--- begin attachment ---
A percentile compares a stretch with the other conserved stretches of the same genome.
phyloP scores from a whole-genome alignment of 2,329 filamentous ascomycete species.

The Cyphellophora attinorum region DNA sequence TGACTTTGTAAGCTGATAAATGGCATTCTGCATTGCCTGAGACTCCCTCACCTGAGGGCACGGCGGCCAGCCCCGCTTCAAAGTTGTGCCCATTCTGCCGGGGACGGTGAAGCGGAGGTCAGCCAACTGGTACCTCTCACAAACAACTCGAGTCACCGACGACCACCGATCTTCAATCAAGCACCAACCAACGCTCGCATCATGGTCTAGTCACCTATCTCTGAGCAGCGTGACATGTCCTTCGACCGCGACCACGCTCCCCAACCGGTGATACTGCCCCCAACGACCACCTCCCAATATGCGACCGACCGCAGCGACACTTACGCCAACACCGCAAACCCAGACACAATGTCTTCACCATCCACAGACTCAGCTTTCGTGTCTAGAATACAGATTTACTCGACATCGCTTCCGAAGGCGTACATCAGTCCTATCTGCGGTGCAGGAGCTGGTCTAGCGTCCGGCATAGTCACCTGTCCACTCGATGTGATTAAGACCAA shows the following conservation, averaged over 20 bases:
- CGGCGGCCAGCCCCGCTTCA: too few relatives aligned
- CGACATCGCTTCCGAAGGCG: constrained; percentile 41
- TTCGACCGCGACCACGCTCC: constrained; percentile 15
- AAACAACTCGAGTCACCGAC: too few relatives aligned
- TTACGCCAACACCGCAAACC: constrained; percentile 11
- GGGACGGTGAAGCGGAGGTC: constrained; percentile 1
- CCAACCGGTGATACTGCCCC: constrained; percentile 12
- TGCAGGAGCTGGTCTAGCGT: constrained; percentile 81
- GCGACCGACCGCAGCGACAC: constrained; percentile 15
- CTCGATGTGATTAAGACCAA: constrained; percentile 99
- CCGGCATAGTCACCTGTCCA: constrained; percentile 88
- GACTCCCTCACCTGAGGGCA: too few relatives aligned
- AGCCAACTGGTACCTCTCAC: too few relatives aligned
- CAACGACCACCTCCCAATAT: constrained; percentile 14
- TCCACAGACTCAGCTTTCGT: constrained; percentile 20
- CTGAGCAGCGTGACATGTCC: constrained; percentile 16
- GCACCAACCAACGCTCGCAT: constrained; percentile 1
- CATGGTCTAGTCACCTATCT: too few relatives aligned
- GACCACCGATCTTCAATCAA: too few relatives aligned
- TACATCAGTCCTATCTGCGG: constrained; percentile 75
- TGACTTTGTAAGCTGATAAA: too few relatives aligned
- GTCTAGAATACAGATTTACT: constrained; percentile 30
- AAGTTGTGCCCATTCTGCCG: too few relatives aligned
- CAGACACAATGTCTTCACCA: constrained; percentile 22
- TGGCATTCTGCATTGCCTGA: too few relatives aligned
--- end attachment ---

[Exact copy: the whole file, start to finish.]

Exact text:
A percentile compares a stretch with the other conserved stretches of the same genome.
phyloP scores from a whole-genome alignment of 2,329 filamentous ascomycete species.

The Cyphellophora attinorum region DNA sequence TGACTTTGTAAGCTGATAAATGGCATTCTGCATTGCCTGAGACTCCCTCACCTGAGGGCACGGCGGCCAGCCCCGCTTCAAAGTTGTGCCCATTCTGCCGGGGACGGTGAAGCGGAGGTCAGCCAACTGGTACCTCTCACAAACAACTCGAGTCACCGACGACCACCGATCTTCAATCAAGCACCAACCAACGCTCGCATCATGGTCTAGTCACCTATCTCTGAGCAGCGTGACATGTCCTTCGACCGCGACCACGCTCCCCAACCGGTGATACTGCCCCCAACGACCACCTCCCAATATGCGACCGACCGCAGCGACACTTACGCCAACACCGCAAACCCAGACACAATGTCTTCACCATCCACAGACTCAGCTTTCGTGTCTAGAATACAGATTTACTCGACATCGCTTCCGAAGGCGTACATCAGTCCTATCTGCGGTGCAGGAGCTGGTCTAGCGTCCGGCATAGTCACCTGTCCACTCGATGTGATTAAGACCAA shows the following conservation, averaged over 20 bases:
- CGGCGGCCAGCCCCGCTTCA: too few relatives aligned
- CGACATCGCTTCCGAAGGCG: constrained; percentile 41
- TTCGACCGCGACCACGCTCC: constrained; percentile 15
- AAACAACTCGAGTCACCGAC: too few relatives aligned
- TTACGCCAACACCGCAAACC: constrained; percentile 11
- GGGACGGTGAAGCGGAGGTC: constrained; percentile 1
- CCAACCGGTGATACTGCCCC: constrained; percentile 12
- TGCAGGAGCTGGTCTAGCGT: constrained; percentile 81
- GCGACCGACCGCAGCGACAC: constrained; percentile 15
- CTCGATGTGATTAAGACCAA: constrained; percentile 99
- CCGGCATAGTCACCTGTCCA: constrained; percentile 88
- GACTCCCTCACCTGAGGGCA: too few relatives aligned
- AGCCAACTGGTACCTCTCAC: too few relatives aligned
- CAACGACCACCTCCCAATAT: constrained; percentile 14
- TCCACAGACTCAGCTTTCGT: constrained; percentile 20
- CTGAGCAGCGTGACATGTCC: constrained; percentile 16
- GCACCAACCAACGCTCGCAT: constrained; percentile 1
- CATGGTCTAGTCACCTATCT: too few relatives aligned
- GACCACCGATCTTCAATCAA: too few relatives aligned
- TACATCAGTCCTATCTGCGG: constrained; percentile 75
- TGACTTTGTAAGCTGATAAA: too few relatives aligned
- GTCTAGAATACAGATTTACT: constrained; percentile 30
- AAGTTGTGCCCATTCTGCCG: too few relatives aligned
- CAGACACAATGTCTTCACCA: constrained; percentile 22
- TGGCATTCTGCATTGCCTGA: too few relatives aligned